Since fall 2016, organizers with the United Chinatown Organization (UCO), a coalition of small business owners, have been collecting signatures from Chinatown residents. In early January, they frantically organized the signatures into a petition, and on their exact deadline of January 16, they submitted it to the city.
As the crowd trickled into the movie theater, Britney Spears played on the big screen. The footage, desaturated and shaky, cut between shots of Spears beaming and performing on stage and shots of her anxiously calling someone on her phone. But as the theater filled, the footage cut to an uncomfortably close still of Spears standing worried backstage while concertgoers’ cheers played in the background. What at first appeared to be a glitch quickly revealed itself to be an intentional choice made by the filmmaker—one that evoked an unsettling sadness for Spears’s situation.
In early 2007, New Haven was the first city in the United States to issue municipal ID cards as part of an attempt to make its immigrant residents safer. Among many functions, the IDs allowed immigrants to open bank accounts and stop carrying cash, which was the target of many street robberies and home invasions. The IDs also encouraged immigrants who were crime victims to come forward, because immigrants knew they would be taken more seriously once they possessed official identification.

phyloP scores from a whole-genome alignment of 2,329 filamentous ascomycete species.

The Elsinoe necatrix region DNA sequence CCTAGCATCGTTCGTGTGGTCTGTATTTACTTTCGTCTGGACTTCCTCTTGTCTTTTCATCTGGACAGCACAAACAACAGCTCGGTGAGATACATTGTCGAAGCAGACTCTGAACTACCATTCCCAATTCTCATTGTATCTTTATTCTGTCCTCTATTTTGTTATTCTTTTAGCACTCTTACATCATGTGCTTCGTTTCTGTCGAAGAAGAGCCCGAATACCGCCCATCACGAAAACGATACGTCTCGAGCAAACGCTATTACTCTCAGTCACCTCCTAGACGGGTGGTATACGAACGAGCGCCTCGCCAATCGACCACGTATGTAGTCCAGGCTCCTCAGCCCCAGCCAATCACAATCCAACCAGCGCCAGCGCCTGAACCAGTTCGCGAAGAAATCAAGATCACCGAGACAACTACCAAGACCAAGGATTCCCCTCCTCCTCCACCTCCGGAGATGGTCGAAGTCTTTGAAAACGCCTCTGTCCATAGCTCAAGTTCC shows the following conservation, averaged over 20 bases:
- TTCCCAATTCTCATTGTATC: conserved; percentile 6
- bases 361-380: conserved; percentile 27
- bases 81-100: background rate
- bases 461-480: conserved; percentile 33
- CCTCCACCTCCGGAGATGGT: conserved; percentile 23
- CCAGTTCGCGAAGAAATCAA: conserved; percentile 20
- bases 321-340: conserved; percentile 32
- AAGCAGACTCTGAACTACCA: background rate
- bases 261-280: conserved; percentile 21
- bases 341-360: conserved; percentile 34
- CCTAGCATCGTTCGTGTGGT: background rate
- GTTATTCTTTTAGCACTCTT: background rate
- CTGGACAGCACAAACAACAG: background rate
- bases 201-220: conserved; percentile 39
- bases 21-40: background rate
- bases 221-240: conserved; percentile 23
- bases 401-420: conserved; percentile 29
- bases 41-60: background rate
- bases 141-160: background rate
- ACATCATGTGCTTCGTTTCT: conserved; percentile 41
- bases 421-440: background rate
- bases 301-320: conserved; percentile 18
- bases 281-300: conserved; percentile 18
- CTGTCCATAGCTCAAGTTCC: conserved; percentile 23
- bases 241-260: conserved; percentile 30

The 1963 Boycott of Chicago Public Schools was a pivotal moment in the history of education and racial justice, not only in Chicago, but in the whole country…I’ll repeat that again.” Then even more slowly and emphatically, Jay Travis, former Executive Director of Kenwood Oakland Community Organization, repeated the statement.
- Best Complimentary Dessert
- Best 100th Anniversary Celebration
- Best Youth-For Youth Undertaking
- Best Secret Garden
I was born in ’52. There weren’t a lot of new immigrants coming in, and at the time, everybody was being Americanized. In my family, we tried to keep the language and the culture going. My father wanted us to speak Chinese at home all the time, and we went to Chinese school every day for six years.
I was a dissenter. I retaliated against a lot of things, but more so I retaliated against the way people tried to color the world for me. I questioned, and I didn’t realize until I got older that I was always questioning why things have to be the way they are. I was deeply invested in my imagination, and cinema was that environment that sort of told me: you can create, these ideas can come out of you and unfold, and you can create the reality that you want through this particular medium.
One of my uncle’s friends who is my friend too asked us to give him a kiss to the cheek…When I tried to do it, he turned his head and I kissed him on the lips instead of the cheek. That’s when I learned not to trust everyone.” Cung Lieu wrote this reply to Krystal Nambo after she asked him to share about a crazy memory he had.
A fourteen-story red brick building stands firm, looming above the rows of residential houses that form the Homan Square community of North Lawndale. The words “Sears Roebuck and Co,” written in white, crown the top of the building, and two white columns guard its base.